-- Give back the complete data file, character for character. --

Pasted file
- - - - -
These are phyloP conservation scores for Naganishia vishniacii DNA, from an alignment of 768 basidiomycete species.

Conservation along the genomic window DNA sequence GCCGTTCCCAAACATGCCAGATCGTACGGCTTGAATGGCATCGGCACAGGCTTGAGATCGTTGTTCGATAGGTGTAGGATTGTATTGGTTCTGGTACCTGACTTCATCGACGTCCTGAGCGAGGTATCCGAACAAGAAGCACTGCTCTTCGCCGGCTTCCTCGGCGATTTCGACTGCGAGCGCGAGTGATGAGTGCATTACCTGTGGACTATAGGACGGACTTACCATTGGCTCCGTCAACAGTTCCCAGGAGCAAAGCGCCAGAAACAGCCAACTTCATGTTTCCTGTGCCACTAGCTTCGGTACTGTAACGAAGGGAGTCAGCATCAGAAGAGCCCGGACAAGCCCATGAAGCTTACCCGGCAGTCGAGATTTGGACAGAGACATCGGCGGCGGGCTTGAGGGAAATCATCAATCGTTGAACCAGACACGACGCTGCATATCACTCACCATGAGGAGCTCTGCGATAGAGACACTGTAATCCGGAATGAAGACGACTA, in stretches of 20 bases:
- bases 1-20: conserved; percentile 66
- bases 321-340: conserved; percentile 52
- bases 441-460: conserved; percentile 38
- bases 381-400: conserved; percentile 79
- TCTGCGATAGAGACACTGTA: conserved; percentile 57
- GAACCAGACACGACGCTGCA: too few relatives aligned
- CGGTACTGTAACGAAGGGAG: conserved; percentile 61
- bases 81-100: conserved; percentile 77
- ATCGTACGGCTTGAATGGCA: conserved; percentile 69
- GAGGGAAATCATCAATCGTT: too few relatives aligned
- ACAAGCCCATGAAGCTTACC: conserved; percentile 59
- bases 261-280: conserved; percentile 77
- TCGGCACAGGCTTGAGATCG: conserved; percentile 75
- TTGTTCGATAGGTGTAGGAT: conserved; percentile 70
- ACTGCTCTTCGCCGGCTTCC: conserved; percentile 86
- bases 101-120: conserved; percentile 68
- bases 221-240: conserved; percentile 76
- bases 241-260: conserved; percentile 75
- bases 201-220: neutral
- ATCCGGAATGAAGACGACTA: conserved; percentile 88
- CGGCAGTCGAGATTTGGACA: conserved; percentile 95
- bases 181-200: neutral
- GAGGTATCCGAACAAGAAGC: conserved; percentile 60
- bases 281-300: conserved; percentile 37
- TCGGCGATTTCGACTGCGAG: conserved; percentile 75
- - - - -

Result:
These are phyloP conservation scores for Naganishia vishniacii DNA, from an alignment of 768 basidiomycete species.

Conservation along the genomic window DNA sequence GCCGTTCCCAAACATGCCAGATCGTACGGCTTGAATGGCATCGGCACAGGCTTGAGATCGTTGTTCGATAGGTGTAGGATTGTATTGGTTCTGGTACCTGACTTCATCGACGTCCTGAGCGAGGTATCCGAACAAGAAGCACTGCTCTTCGCCGGCTTCCTCGGCGATTTCGACTGCGAGCGCGAGTGATGAGTGCATTACCTGTGGACTATAGGACGGACTTACCATTGGCTCCGTCAACAGTTCCCAGGAGCAAAGCGCCAGAAACAGCCAACTTCATGTTTCCTGTGCCACTAGCTTCGGTACTGTAACGAAGGGAGTCAGCATCAGAAGAGCCCGGACAAGCCCATGAAGCTTACCCGGCAGTCGAGATTTGGACAGAGACATCGGCGGCGGGCTTGAGGGAAATCATCAATCGTTGAACCAGACACGACGCTGCATATCACTCACCATGAGGAGCTCTGCGATAGAGACACTGTAATCCGGAATGAAGACGACTA, in stretches of 20 bases:
- bases 1-20: conserved; percentile 66
- bases 321-340: conserved; percentile 52
- bases 441-460: conserved; percentile 38
- bases 381-400: conserved; percentile 79
- TCTGCGATAGAGACACTGTA: conserved; percentile 57
- GAACCAGACACGACGCTGCA: too few relatives aligned
- CGGTACTGTAACGAAGGGAG: conserved; percentile 61
- bases 81-100: conserved; percentile 77
- ATCGTACGGCTTGAATGGCA: conserved; percentile 69
- GAGGGAAATCATCAATCGTT: too few relatives aligned
- ACAAGCCCATGAAGCTTACC: conserved; percentile 59
- bases 261-280: conserved; percentile 77
- TCGGCACAGGCTTGAGATCG: conserved; percentile 75
- TTGTTCGATAGGTGTAGGAT: conserved; percentile 70
- ACTGCTCTTCGCCGGCTTCC: conserved; percentile 86
- bases 101-120: conserved; percentile 68
- bases 221-240: conserved; percentile 76
- bases 241-260: conserved; percentile 75
- bases 201-220: neutral
- ATCCGGAATGAAGACGACTA: conserved; percentile 88
- CGGCAGTCGAGATTTGGACA: conserved; percentile 95
- bases 181-200: neutral
- GAGGTATCCGAACAAGAAGC: conserved; percentile 60
- bases 281-300: conserved; percentile 37
- TCGGCGATTTCGACTGCGAG: conserved; percentile 75